The Soda Was A Lie



Months ago I gave up all soda. Went a solid 5 months without it in my life.

Now, a little perspective is required. Because I know you’re thinking

That’s not a big deal, it’s just soda.

Here’s the thing. I drank at a time more soda than anything else. There’s really only about 2 liters of blood in the human body. At any given time there was more Mr. Pibb in me than blood in my veins. My blood volume was eclipsed by cola. 

That was a startling enough wake up call to cut the fizzy death elixir out of my life. 

But this isn’t a blog about why soda is bad. Or how it’s killing you slowly. This is about disappointment. 

I recently started a new job. And it has left me a little tired. I’ve been drinking coffee at a rate that scares me and I found myself today in need of a swift pick me up. 

I weighed the options heavily. A Red Bull would put me into my grave after so many cups of coffee already in my system and tea just wasn’t going to cut it. The vending machine in our break room had a seductive hum to it. It was a song I answered today. 

I gave in. 

I put in my 50 cents and got a Dr. Pepper. A staple beverage in my life pre-soda ban. 

I cracked the can open. The hiss and pop was like a sweet symphony. 

We missed you, Amanda. Return to us. Our bubbles will hear your every concern and wish.

Okay, maybe not that dramatic. But I poured out the syrupy concoction into a glass and braced myself for the first tantalizing sip.


It tasted like nothing.

Again, context is required. In my hay day of soda drinking, I was a Dr. Pepper Sommelier in my own right. I could taste each of the 23 Ingredients. I could distinguish them. I knew all of them. Each one tasted like something new. 

What I drank today was failure and shame mixed into one sugary mixture. I couldn’t taste anything. Just the blanket taste of SWEET. That’s all it tasted like.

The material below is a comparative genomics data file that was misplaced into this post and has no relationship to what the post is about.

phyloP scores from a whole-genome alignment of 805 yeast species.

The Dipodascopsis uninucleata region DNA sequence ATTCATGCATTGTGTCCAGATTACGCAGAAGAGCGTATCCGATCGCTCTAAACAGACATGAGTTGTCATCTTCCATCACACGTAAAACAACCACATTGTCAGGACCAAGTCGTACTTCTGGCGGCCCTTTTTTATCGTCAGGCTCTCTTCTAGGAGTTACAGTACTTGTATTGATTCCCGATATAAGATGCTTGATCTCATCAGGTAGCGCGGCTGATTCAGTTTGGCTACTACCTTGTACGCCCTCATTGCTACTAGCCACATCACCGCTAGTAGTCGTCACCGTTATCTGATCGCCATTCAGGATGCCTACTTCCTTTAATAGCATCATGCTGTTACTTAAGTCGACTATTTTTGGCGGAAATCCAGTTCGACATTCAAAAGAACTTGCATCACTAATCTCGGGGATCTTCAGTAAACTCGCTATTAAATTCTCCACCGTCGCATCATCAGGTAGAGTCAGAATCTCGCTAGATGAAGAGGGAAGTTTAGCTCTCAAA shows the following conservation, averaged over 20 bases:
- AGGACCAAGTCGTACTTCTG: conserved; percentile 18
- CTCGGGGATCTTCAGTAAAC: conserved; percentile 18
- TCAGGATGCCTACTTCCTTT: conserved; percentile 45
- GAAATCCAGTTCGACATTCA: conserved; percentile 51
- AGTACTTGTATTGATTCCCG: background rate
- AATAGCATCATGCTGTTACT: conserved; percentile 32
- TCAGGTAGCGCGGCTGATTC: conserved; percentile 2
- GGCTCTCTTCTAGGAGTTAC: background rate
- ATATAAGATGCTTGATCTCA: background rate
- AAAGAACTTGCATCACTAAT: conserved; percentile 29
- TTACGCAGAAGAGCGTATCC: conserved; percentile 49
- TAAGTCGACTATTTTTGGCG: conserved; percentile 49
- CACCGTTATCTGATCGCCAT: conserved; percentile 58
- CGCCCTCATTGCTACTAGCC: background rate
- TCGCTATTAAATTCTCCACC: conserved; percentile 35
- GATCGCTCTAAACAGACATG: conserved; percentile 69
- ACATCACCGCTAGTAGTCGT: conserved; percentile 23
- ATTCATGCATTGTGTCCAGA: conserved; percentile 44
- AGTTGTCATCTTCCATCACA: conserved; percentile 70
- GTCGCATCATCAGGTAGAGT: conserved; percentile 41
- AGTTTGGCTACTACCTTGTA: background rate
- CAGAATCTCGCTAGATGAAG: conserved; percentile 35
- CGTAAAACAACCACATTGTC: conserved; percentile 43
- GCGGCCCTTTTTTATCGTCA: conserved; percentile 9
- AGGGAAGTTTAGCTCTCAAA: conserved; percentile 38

Crestfallen, I drank the contents, if only to prove a point. I finished the drink only because I had to. It was a matter of principal at that point. I felt bad. Disappointed that my streak of going so long without soda was broken. I was upset at the moment of weakness I had and instead of it being a redeeming moment of victory, it all blurred together into a caffeinated haze. 

I don’t think I’ll be going back to soda for a while. 

And for now, I’m okay with that. 

Learning To Live With Bugs

It’s been no shy fact of mine that I have a pretty almost irrational fear of insects. Of the flying variety, the crawling variety. My fear and paranoia knew of no limits.

I recently moved into my first apartment. And living on my own so far has been a wonderful challenge. I keep a clean house because I’m already aware that these things bother me. Creatures of a poorly kept house can be avoided. Or so I thought.

Apparently, to a certain extent, they are just a part of life. And all manners of creatures for that matter. The ones we frown upon and the ones viewed as less of a threat.

Recently I came across a roach. A single one and very small. The whole of me froze in protest. How dare such a thing be in my home? I killed it and sprayed enough pesticide in my tiny apartment to kill off a fleet of the tiny crawling bastards. But I was left feeling scared.I was left ultimately paralyzed emotionally by this encounter.

Logic and the collective poking fun of by friends led me to a startling conclusion that made me question my own fear of these things. “I’m bigger than them, what is there to be afraid of?”

In a moment of soul searching, I came to this conclusion: